Considered the oldest U.S. department store, Lord & Taylor was a pioneer in many ways, becoming the first to install an elevator, the first to open a branch location, and the first to hire a woman CEO, Dorothy Shaver, who was instrumental in making it a beacon for American designers in the '40s and '50s. Lord & Taylor's troubles started in 1986, when parent Associated Dry Goods, which had owned the chain since the early 1900s, was acquired by the May Co. May piled the store with moderately priced merchandise and ran frequent sales. It also kept a tight rein on investments. "Under May, Lord & Taylor was starved of capital," Traub says.

When Jane Elfers was named CEO in 2000, she set about restoring Lord & Taylor's carriage trade heritage. To get younger shoppers back, Elfers dropped dusty brands - Liz Claiborne, Tommy Hilfiger, and Nautica - giving up $350 million worth of sales in the process. That helped her get trendier labels, including Coach, Tracy Reese, and Ted Baker into the store. Today 85% of the merchandise found in Lord & Taylor wasn't there three years ago. Another smart move: Elfers closed 32 underperforming stores in 2003. The remaining ones are in some of the East Coast's best malls.

Then came Federated's 2005 acquisition of the May Co., and Lord & Taylor's future was once again in doubt. When NRDC emerged as the store's new owner, Elfers, like everyone else, thought it was a real estate play. But, as Baker is fond of saying, "a funny thing happened on the way to the closing." Thanks to Elfers's hard work and the changing retail landscape, Lord & Taylor's business started to rebound. Profits and sales soared to their highest level in 15 years. The store, which has sales of $1.4 billion, also got a lucky break. Federated, now known as Macy's, closed or rebranded dozens of stores it had inherited from May, knocking out much of Lord & Taylor's competition in key cities. "We quickly realized that there was more to Lord & Taylor than we initially thought," Baker says.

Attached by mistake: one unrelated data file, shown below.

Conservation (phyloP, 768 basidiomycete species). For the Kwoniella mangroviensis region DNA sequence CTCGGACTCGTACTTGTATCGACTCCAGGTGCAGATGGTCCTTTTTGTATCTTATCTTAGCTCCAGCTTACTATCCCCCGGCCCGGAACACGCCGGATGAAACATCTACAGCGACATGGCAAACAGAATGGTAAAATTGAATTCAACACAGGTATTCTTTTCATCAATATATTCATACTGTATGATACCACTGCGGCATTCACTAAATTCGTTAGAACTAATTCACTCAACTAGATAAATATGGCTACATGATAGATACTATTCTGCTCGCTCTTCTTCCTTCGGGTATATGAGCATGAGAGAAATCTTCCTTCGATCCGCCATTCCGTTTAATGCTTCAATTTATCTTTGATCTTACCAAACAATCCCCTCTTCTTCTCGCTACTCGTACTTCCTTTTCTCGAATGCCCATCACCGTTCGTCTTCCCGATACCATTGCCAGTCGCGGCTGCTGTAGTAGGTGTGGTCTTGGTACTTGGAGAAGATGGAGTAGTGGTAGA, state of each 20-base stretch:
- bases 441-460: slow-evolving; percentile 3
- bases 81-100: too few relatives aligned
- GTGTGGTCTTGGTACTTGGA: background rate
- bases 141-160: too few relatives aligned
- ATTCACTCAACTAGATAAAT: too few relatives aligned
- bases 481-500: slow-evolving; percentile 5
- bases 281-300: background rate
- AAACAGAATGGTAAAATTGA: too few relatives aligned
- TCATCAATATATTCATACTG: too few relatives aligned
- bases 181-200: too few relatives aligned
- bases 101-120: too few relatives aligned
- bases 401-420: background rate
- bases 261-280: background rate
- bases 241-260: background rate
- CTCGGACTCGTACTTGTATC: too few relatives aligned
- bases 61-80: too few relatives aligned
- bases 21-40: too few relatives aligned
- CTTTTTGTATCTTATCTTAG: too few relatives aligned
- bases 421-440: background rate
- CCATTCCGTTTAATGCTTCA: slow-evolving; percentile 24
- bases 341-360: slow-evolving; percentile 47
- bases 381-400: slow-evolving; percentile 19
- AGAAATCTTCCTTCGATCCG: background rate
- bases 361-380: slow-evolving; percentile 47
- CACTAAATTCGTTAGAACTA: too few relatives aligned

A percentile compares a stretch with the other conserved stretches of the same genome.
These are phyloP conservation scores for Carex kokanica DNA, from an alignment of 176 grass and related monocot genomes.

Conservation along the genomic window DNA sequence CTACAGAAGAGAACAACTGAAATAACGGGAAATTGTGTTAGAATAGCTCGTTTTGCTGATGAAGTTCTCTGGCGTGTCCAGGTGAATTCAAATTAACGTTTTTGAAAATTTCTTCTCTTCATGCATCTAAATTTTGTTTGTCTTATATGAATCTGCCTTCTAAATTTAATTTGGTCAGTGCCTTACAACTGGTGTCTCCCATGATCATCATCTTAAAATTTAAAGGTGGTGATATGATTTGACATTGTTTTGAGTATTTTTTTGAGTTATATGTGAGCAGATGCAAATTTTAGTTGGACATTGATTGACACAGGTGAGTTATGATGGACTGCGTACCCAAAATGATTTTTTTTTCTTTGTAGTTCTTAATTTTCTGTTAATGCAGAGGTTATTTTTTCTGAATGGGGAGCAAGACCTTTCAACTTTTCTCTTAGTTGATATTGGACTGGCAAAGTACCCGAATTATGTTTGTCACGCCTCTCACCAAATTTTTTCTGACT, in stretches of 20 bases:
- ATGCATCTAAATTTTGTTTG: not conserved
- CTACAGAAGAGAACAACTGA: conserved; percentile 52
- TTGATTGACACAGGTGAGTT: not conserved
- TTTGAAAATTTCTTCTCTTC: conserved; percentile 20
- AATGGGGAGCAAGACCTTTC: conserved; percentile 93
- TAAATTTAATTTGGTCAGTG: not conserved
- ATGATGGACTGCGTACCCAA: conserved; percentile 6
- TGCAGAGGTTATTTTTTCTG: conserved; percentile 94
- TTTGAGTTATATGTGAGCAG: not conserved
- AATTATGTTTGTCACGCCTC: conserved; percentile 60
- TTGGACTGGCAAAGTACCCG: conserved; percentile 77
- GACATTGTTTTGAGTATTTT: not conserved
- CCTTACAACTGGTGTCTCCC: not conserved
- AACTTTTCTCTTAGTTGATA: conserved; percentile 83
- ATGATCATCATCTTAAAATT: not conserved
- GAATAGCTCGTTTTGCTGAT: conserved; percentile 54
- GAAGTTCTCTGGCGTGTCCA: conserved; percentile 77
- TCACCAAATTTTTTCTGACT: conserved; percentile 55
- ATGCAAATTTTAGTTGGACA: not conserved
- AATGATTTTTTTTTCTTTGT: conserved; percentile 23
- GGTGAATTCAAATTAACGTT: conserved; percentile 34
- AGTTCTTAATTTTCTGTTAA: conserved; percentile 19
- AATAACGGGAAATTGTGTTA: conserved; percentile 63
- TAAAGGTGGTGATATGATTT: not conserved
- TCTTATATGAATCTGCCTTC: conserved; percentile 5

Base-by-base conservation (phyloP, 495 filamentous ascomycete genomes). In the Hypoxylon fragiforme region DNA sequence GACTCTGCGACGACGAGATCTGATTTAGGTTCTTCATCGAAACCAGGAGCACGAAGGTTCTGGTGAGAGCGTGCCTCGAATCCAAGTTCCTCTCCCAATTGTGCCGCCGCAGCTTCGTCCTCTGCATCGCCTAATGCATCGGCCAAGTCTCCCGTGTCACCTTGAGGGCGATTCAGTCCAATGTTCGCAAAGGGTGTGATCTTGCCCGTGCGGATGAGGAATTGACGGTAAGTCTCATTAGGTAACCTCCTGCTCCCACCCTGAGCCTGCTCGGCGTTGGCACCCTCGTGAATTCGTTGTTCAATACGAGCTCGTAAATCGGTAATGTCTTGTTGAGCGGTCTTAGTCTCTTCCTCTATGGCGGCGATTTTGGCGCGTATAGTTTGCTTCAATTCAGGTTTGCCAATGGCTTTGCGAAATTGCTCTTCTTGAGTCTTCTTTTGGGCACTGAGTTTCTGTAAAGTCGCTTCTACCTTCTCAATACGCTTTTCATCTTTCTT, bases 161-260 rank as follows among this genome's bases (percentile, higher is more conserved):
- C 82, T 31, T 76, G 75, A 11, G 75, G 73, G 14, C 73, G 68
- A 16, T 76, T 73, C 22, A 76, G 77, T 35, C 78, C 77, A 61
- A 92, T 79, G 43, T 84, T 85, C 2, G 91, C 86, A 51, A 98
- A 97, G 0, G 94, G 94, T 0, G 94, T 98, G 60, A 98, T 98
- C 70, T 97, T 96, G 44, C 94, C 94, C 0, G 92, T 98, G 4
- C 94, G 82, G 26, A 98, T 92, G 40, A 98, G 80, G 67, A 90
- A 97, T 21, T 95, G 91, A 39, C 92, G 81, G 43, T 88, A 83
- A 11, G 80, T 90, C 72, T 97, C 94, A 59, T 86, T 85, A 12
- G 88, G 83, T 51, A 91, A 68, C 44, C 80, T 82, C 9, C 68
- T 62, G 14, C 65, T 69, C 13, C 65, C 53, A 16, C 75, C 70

Getting the company fully back on its feet would require money. Many of Lord & Taylor's stores hadn't been refurbished in more than a quarter-century, and they looked shabby compared with the competition - none more so than the New York flagship. Baker is currently awaiting city approval to downsize the 611,000-square-foot store by nearly half, add a boldface-name restaurant (Nobu is a possibility), and build either office space or luxury condos above. Some $60 million was spent in 2007 on new fitting rooms, fixtures, and carpeting at satellite suburban locations. More - ambitious plans are on the way, including a redevelopment of the Stamford, Conn., property to include a Whole Foods and parking garage. (NRDC needs to first overcome opposition from local residents and the zoning board.) The changes are starting to turn heads. "For a while, we weren't even looking at Lord & Taylor's sales when we analyzed a mall, because they had one foot in the grave," says Steven Greenberg of the Greenberg Group, which advises retailers on their real estate. "But over the past 12 months, their business has improved dramatically."